I had another trouble of a nearer and dearer nature to struggle with; which was, the affection of my wife. As ill luck would have it, she took it into her head to be very fond of me, and became intolerably jealous. I could not keep a pretty girl in the company, and hardly dared embrace an ugly one, even when my part required it. I have known her to reduce a fine lady to tatters, "to very rags," as Hamlet says, in an instant, and destroy one of the very best dresses in the wardrobe; merely because she saw me kiss her at the side scenes;—though I give you my honor it was done merely by way of rehearsal.

This was doubly annoying, because I have a natural liking to pretty faces, and wish to have them about me; and because they are indispensable to the success of a company at a fair, where one has to vie with so many rival theatres. But when once a jealous wife gets a freak in her head there's no use in talking of interest or anything else. Egad, sirs, I have more than once trembled when, during a fit of her tantrums, she was playing high tragedy, and flourishing her tin dagger on the stage, lest she should give way to her humor, and stab some fancied rival in good earnest.

I went on better, however, than could be expected, considering the weakness of my flesh and the violence of my rib. I had not a much worse time of it than old Jupiter, whose spouse was continually ferreting out some new intrigue and making the heavens almost too hot to hold him.

At length, as luck would have it, we were performing at a country fair, when I understood the theatre of a neighboring town to be vacant. I had always been desirous to be enrolled in a settled company, and the height of my desire was to get on a par with a brother-in-law, who was manager of a regular theatre, and who had looked down upon me. Here was an opportunity not to be neglected. I concluded an agreement with the proprietors, and in a few days opened the theatre with great eclát.

Behold me now at the summit of my ambition, "the high top-gallant of my joy," as Thomas says. No longer a chieftain of a wandering tribe, but the monarch of a legitimate throne—and entitled to call even the great potentates of Covent Garden and Drury Lane cousin.

You no doubt think my happiness complete. Alas, sir! I was one of the Most uncomfortable dogs living. No one knows, who has not tried, the miseries of a manager; but above all, of a country management—no one can conceive the contentions and quarrels within doors, the oppressions and vexations from without.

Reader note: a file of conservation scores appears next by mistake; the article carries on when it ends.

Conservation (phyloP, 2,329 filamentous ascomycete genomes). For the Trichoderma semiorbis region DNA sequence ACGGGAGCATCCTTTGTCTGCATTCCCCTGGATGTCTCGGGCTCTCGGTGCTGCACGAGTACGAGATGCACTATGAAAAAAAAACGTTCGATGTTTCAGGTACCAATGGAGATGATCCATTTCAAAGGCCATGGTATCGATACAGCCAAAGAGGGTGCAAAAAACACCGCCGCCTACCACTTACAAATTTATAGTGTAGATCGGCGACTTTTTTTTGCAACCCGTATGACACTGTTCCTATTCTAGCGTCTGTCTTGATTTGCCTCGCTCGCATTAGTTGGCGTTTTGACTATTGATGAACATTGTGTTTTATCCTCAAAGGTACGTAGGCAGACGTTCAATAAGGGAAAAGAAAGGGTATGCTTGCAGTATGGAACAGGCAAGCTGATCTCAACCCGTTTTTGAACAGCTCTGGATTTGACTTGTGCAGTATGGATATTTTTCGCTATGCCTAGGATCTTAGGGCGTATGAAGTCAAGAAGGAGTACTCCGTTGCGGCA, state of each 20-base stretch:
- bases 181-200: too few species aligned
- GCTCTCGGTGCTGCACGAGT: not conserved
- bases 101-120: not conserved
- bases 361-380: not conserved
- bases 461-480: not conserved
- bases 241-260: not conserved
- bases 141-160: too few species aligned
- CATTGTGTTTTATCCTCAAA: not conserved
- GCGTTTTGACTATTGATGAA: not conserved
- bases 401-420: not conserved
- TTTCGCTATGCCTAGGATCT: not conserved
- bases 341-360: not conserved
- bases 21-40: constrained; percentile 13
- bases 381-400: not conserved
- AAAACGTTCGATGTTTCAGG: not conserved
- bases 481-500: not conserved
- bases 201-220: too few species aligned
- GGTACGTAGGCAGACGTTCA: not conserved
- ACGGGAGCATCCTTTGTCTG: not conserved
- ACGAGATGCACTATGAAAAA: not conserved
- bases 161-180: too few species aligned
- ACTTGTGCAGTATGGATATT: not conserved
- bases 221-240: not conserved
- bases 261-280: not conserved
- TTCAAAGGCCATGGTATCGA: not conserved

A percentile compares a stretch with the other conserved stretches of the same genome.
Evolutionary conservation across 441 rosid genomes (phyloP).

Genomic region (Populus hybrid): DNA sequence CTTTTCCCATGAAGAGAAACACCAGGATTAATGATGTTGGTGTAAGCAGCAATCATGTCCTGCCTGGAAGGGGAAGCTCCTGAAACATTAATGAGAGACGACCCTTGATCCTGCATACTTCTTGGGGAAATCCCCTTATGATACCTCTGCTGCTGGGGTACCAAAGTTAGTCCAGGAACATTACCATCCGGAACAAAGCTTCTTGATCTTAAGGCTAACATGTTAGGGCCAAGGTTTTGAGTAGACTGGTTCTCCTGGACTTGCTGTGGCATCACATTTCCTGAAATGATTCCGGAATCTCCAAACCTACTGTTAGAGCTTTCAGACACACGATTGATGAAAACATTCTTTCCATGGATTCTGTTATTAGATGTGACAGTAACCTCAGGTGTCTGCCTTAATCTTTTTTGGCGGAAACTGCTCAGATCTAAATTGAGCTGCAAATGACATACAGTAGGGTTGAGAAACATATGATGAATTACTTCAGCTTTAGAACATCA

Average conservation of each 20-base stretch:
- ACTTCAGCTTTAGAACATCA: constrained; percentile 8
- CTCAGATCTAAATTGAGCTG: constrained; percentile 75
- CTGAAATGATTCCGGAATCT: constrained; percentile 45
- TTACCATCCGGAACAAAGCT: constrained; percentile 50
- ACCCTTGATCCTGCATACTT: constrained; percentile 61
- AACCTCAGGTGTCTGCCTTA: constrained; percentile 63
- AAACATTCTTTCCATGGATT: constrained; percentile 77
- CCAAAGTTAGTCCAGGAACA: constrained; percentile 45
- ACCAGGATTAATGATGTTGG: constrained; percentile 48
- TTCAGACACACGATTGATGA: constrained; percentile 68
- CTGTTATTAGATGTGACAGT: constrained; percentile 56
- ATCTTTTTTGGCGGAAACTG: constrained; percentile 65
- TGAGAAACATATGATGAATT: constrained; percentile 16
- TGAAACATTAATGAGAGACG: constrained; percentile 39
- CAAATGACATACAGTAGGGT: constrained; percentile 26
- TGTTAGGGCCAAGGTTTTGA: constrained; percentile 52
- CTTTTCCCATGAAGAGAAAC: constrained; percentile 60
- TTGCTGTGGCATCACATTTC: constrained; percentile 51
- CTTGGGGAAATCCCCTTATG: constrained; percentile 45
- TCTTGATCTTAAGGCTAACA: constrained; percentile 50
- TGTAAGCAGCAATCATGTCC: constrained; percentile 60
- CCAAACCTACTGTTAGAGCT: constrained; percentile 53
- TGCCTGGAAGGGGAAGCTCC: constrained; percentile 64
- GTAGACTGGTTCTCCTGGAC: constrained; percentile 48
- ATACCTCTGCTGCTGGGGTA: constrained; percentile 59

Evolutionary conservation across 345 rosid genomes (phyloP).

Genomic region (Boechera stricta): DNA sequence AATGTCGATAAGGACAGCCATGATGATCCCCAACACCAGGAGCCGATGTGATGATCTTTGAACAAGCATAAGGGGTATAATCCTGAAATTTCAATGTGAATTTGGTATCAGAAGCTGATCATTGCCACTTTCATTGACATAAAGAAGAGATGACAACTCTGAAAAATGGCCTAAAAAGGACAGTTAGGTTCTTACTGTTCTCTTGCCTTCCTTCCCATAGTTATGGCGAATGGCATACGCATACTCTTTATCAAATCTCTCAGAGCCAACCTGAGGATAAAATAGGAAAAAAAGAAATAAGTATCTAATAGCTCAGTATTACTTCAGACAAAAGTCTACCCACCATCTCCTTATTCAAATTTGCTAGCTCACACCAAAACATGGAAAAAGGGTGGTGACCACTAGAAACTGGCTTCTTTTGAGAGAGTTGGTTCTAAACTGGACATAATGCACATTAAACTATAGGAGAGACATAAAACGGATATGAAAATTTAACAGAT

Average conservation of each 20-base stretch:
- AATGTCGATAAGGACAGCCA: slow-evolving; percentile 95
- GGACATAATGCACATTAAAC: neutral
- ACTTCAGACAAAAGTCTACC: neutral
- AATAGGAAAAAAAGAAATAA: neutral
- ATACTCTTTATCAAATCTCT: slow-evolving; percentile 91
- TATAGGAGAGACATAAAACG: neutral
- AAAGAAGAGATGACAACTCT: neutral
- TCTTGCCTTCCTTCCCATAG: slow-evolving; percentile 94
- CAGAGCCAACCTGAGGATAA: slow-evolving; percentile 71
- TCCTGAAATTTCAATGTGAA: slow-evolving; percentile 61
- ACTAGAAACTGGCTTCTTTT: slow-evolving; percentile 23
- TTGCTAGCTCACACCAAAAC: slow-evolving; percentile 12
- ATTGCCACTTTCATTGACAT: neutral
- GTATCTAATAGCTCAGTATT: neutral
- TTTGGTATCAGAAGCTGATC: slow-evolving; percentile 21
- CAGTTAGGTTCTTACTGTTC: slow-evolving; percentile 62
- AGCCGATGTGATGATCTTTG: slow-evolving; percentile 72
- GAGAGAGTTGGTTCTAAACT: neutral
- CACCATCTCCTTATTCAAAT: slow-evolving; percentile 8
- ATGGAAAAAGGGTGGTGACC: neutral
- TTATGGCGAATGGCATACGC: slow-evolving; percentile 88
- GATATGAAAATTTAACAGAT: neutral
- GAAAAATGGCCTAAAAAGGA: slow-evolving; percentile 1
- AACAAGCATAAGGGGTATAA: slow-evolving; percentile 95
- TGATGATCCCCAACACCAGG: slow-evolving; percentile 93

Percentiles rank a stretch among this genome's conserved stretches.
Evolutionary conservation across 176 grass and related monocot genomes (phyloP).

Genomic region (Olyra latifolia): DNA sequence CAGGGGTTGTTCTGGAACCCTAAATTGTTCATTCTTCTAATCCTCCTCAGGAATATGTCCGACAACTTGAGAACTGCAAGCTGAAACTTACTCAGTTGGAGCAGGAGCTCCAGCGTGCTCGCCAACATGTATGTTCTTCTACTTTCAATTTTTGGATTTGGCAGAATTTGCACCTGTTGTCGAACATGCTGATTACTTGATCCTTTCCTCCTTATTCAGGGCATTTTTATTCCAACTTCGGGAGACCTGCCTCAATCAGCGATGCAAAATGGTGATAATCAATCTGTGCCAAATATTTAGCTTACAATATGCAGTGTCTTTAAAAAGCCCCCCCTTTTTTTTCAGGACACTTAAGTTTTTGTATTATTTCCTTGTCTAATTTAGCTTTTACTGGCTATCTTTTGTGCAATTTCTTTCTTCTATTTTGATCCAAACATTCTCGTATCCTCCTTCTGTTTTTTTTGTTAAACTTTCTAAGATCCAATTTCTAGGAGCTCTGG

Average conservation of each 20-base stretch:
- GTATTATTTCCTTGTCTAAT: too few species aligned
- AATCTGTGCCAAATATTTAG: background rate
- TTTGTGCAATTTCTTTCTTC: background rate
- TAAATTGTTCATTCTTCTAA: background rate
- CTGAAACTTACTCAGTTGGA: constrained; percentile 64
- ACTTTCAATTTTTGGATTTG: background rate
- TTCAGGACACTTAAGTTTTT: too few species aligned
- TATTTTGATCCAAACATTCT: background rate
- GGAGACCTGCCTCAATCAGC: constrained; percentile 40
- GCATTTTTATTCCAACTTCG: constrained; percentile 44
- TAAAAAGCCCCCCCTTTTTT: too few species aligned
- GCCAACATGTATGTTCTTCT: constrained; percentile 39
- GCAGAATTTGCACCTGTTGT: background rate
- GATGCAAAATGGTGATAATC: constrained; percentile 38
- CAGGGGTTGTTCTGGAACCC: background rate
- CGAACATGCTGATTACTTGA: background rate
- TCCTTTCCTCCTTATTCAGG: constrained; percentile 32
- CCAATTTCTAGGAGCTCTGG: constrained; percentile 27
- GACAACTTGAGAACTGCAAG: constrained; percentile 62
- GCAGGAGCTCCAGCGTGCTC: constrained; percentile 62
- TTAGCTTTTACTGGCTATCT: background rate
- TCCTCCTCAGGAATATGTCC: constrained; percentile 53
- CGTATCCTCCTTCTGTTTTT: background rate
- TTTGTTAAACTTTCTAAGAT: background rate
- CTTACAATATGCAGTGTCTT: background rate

I was pestered with the bloods and loungers of a country town, who infested my green-room, and played the mischief among my actresses. But there was no shaking them off. It would have been ruin to affront them; for, though troublesome friends, they would have been dangerous enemies. Then there were the village critics and village amateurs, who were continually tormenting me with advice, and getting into a passion if I would not take it:—especially the village doctor and the village attorney; who had both been to London occasionally, and knew what acting should be.

I had also to manage as arrant a crew of scapegraces as were ever collected together within the walls of a theatre. I had been obliged to combine my original troupe with some of the former troupe of the theatre, who were favorites with the public. Here was a mixture that produced perpetual ferment. They were all the time either fighting or frolicking with each other, and I scarcely knew which mood was least troublesome. If they quarrelled, everything went wrong; and if they were friends, they were continually playing off some confounded prank upon each other, or upon me; for I had unhappily acquired among them the character of an easy, good natured fellow, the worst character that a manager can possess.

Their waggery at times drove me almost crazy; for there is nothing so Vexatious as the hackneyed tricks and hoaxes and pleasantries of a veteran band of theatrical vagabonds. I relished them well enough, it is true, while I was merely one of the company, but as manager I found them detestable. They were incessantly bringing some disgrace upon the theatre by their tavern frolics, and their pranks about the country town. All my lectures upon the importance of keeping up the dignity of the profession, and the respectability of the company were in vain. The villains could not sympathize with the delicate feelings of a man in station. They even trifled with the seriousness of stage business. I have had the whole piece interrupted, and a crowded audience of at least twenty-five pounds kept waiting, because the actors had hid away the breeches of Rosalind, and have known Hamlet stalk solemnly on to deliver his soliloquy, with a dish-clout pinned to his skirts. Such are the baleful consequences of a manager's getting a character for good nature.

I was intolerably annoyed, too, by the great actors who came down starring, as it is called, from London. Of all baneful influences, keep me from that of a London star. A first-rate actress going the rounds of the country theatres, is as bad as a blazing comet, whisking about the heavens, and shaking fire, and plagues, and discords from its tail.